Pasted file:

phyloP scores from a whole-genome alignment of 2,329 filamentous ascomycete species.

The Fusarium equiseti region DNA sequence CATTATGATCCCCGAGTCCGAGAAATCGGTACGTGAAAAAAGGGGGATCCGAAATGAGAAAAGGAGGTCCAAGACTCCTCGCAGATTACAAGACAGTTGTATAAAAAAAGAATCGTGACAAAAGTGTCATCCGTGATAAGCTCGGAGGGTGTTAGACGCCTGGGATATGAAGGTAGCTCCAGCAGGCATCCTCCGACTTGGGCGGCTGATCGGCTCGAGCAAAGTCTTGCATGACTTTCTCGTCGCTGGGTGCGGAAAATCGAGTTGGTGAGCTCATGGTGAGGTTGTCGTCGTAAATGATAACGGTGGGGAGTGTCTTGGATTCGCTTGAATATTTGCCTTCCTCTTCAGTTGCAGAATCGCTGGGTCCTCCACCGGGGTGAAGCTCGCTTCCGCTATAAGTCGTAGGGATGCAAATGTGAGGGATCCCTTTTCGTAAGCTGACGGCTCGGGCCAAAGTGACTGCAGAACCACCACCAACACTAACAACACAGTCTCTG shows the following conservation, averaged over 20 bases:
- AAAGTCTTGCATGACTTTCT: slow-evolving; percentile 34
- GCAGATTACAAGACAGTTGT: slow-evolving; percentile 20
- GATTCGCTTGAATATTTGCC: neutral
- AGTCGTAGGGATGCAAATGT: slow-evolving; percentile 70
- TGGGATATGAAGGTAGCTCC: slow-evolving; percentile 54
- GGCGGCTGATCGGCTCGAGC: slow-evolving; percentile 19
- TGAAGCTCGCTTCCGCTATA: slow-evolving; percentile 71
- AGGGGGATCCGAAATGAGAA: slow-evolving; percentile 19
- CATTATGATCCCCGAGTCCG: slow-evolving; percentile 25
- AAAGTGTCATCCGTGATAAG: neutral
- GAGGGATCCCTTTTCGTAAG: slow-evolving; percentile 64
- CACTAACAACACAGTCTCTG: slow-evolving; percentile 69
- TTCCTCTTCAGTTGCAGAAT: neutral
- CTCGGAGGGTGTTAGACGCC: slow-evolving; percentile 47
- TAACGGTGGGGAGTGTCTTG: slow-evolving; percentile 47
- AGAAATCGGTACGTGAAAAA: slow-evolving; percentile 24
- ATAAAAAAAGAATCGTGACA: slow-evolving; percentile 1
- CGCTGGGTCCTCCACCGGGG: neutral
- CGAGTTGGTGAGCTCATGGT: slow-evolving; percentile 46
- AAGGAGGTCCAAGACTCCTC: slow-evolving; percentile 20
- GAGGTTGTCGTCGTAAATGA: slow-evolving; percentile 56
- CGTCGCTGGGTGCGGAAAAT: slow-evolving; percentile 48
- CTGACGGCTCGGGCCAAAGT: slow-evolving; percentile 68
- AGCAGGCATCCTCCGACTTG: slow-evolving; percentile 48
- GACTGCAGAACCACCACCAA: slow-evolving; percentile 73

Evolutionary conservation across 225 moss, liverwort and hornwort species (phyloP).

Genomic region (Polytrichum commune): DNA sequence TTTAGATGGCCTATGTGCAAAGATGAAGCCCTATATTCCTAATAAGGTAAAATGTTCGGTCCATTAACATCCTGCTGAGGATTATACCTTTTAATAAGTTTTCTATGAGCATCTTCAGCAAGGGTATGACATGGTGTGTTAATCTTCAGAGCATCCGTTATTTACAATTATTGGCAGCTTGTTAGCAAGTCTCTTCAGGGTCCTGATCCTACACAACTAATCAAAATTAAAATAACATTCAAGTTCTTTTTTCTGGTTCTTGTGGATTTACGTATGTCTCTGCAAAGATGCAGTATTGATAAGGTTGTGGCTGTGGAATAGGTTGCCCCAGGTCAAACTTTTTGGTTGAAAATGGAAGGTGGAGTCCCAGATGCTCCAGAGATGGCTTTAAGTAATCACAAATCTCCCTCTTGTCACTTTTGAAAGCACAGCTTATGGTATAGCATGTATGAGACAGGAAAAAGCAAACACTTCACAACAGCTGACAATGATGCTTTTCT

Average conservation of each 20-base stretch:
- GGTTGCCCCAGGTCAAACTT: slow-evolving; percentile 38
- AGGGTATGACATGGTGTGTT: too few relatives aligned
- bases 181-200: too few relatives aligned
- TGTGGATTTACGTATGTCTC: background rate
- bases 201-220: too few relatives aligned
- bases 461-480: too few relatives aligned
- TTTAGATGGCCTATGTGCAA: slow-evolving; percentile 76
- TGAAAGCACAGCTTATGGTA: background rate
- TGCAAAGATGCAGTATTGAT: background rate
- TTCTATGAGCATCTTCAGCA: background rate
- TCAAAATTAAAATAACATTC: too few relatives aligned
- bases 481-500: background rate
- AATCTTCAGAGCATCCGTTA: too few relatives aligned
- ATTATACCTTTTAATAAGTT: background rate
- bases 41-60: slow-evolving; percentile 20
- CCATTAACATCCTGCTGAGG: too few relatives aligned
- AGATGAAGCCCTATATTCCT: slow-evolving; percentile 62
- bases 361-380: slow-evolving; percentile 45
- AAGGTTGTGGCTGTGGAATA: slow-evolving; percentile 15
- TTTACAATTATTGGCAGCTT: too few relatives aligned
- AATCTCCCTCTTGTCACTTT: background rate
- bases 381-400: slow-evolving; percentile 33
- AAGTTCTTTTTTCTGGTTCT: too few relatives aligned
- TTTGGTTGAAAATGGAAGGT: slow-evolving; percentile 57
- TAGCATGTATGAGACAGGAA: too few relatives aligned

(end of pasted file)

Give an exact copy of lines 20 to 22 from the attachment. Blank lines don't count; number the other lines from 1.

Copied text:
- CGCTGGGTCCTCCACCGGGG: neutral
- CGAGTTGGTGAGCTCATGGT: slow-evolving; percentile 46
- AAGGAGGTCCAAGACTCCTC: slow-evolving; percentile 20